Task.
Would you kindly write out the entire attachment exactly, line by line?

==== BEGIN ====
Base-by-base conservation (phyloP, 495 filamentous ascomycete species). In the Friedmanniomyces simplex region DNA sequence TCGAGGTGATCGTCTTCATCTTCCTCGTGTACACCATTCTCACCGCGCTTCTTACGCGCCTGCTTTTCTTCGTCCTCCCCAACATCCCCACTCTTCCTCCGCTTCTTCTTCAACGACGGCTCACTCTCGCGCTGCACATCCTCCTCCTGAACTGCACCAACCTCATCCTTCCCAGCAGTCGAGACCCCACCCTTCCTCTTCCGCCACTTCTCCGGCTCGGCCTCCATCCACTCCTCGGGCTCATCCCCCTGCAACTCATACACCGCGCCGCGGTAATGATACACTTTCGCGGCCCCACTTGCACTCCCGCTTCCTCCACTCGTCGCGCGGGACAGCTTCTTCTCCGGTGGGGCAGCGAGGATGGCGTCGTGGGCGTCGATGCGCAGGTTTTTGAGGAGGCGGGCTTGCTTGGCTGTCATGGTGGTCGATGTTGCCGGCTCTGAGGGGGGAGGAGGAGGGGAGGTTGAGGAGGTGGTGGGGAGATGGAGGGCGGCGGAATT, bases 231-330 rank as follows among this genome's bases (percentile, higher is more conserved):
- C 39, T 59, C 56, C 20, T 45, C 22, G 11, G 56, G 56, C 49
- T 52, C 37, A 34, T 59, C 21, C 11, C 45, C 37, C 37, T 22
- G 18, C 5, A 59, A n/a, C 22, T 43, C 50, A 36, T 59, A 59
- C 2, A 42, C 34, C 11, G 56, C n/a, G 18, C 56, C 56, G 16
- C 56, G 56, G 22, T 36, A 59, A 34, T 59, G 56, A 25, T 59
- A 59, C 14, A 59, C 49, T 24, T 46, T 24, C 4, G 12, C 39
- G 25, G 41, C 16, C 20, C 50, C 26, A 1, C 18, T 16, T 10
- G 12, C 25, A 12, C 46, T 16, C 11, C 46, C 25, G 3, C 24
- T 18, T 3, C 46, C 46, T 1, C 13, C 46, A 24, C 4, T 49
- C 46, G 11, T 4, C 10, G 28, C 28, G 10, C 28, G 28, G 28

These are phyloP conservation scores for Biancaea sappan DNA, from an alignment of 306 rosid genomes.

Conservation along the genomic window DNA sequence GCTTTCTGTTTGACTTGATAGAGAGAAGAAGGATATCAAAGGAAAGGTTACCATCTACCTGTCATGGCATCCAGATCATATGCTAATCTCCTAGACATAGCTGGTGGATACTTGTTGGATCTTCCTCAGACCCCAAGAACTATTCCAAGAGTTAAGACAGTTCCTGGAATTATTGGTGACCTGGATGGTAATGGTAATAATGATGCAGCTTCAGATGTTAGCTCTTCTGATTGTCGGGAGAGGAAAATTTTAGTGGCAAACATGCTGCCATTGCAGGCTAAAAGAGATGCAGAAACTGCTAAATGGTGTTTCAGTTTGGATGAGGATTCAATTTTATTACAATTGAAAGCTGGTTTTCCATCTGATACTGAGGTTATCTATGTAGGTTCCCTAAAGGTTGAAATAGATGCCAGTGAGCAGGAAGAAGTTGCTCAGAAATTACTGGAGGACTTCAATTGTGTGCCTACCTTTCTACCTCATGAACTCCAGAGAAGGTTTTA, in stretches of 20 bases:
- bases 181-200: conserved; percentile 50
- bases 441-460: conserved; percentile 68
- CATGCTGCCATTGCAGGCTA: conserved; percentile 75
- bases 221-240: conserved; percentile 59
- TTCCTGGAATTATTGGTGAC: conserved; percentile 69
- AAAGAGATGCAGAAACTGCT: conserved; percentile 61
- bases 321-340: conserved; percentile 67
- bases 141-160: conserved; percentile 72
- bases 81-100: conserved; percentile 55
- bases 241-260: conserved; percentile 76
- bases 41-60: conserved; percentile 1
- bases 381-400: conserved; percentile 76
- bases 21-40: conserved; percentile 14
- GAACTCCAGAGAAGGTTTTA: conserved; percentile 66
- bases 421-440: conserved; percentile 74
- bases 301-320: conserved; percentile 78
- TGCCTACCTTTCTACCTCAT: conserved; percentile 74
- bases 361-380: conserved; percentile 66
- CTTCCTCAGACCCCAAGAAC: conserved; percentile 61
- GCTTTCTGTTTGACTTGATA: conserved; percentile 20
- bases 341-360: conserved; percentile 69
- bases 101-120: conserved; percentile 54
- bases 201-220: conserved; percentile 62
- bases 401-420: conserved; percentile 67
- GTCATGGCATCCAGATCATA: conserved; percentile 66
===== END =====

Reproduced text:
Base-by-base conservation (phyloP, 495 filamentous ascomycete species). In the Friedmanniomyces simplex region DNA sequence TCGAGGTGATCGTCTTCATCTTCCTCGTGTACACCATTCTCACCGCGCTTCTTACGCGCCTGCTTTTCTTCGTCCTCCCCAACATCCCCACTCTTCCTCCGCTTCTTCTTCAACGACGGCTCACTCTCGCGCTGCACATCCTCCTCCTGAACTGCACCAACCTCATCCTTCCCAGCAGTCGAGACCCCACCCTTCCTCTTCCGCCACTTCTCCGGCTCGGCCTCCATCCACTCCTCGGGCTCATCCCCCTGCAACTCATACACCGCGCCGCGGTAATGATACACTTTCGCGGCCCCACTTGCACTCCCGCTTCCTCCACTCGTCGCGCGGGACAGCTTCTTCTCCGGTGGGGCAGCGAGGATGGCGTCGTGGGCGTCGATGCGCAGGTTTTTGAGGAGGCGGGCTTGCTTGGCTGTCATGGTGGTCGATGTTGCCGGCTCTGAGGGGGGAGGAGGAGGGGAGGTTGAGGAGGTGGTGGGGAGATGGAGGGCGGCGGAATT, bases 231-330 rank as follows among this genome's bases (percentile, higher is more conserved):
- C 39, T 59, C 56, C 20, T 45, C 22, G 11, G 56, G 56, C 49
- T 52, C 37, A 34, T 59, C 21, C 11, C 45, C 37, C 37, T 22
- G 18, C 5, A 59, A n/a, C 22, T 43, C 50, A 36, T 59, A 59
- C 2, A 42, C 34, C 11, G 56, C n/a, G 18, C 56, C 56, G 16
- C 56, G 56, G 22, T 36, A 59, A 34, T 59, G 56, A 25, T 59
- A 59, C 14, A 59, C 49, T 24, T 46, T 24, C 4, G 12, C 39
- G 25, G 41, C 16, C 20, C 50, C 26, A 1, C 18, T 16, T 10
- G 12, C 25, A 12, C 46, T 16, C 11, C 46, C 25, G 3, C 24
- T 18, T 3, C 46, C 46, T 1, C 13, C 46, A 24, C 4, T 49
- C 46, G 11, T 4, C 10, G 28, C 28, G 10, C 28, G 28, G 28

These are phyloP conservation scores for Biancaea sappan DNA, from an alignment of 306 rosid genomes.

Conservation along the genomic window DNA sequence GCTTTCTGTTTGACTTGATAGAGAGAAGAAGGATATCAAAGGAAAGGTTACCATCTACCTGTCATGGCATCCAGATCATATGCTAATCTCCTAGACATAGCTGGTGGATACTTGTTGGATCTTCCTCAGACCCCAAGAACTATTCCAAGAGTTAAGACAGTTCCTGGAATTATTGGTGACCTGGATGGTAATGGTAATAATGATGCAGCTTCAGATGTTAGCTCTTCTGATTGTCGGGAGAGGAAAATTTTAGTGGCAAACATGCTGCCATTGCAGGCTAAAAGAGATGCAGAAACTGCTAAATGGTGTTTCAGTTTGGATGAGGATTCAATTTTATTACAATTGAAAGCTGGTTTTCCATCTGATACTGAGGTTATCTATGTAGGTTCCCTAAAGGTTGAAATAGATGCCAGTGAGCAGGAAGAAGTTGCTCAGAAATTACTGGAGGACTTCAATTGTGTGCCTACCTTTCTACCTCATGAACTCCAGAGAAGGTTTTA, in stretches of 20 bases:
- bases 181-200: conserved; percentile 50
- bases 441-460: conserved; percentile 68
- CATGCTGCCATTGCAGGCTA: conserved; percentile 75
- bases 221-240: conserved; percentile 59
- TTCCTGGAATTATTGGTGAC: conserved; percentile 69
- AAAGAGATGCAGAAACTGCT: conserved; percentile 61
- bases 321-340: conserved; percentile 67
- bases 141-160: conserved; percentile 72
- bases 81-100: conserved; percentile 55
- bases 241-260: conserved; percentile 76
- bases 41-60: conserved; percentile 1
- bases 381-400: conserved; percentile 76
- bases 21-40: conserved; percentile 14
- GAACTCCAGAGAAGGTTTTA: conserved; percentile 66
- bases 421-440: conserved; percentile 74
- bases 301-320: conserved; percentile 78
- TGCCTACCTTTCTACCTCAT: conserved; percentile 74
- bases 361-380: conserved; percentile 66
- CTTCCTCAGACCCCAAGAAC: conserved; percentile 61
- GCTTTCTGTTTGACTTGATA: conserved; percentile 20
- bases 341-360: conserved; percentile 69
- bases 101-120: conserved; percentile 54
- bases 201-220: conserved; percentile 62
- bases 401-420: conserved; percentile 67
- GTCATGGCATCCAGATCATA: conserved; percentile 66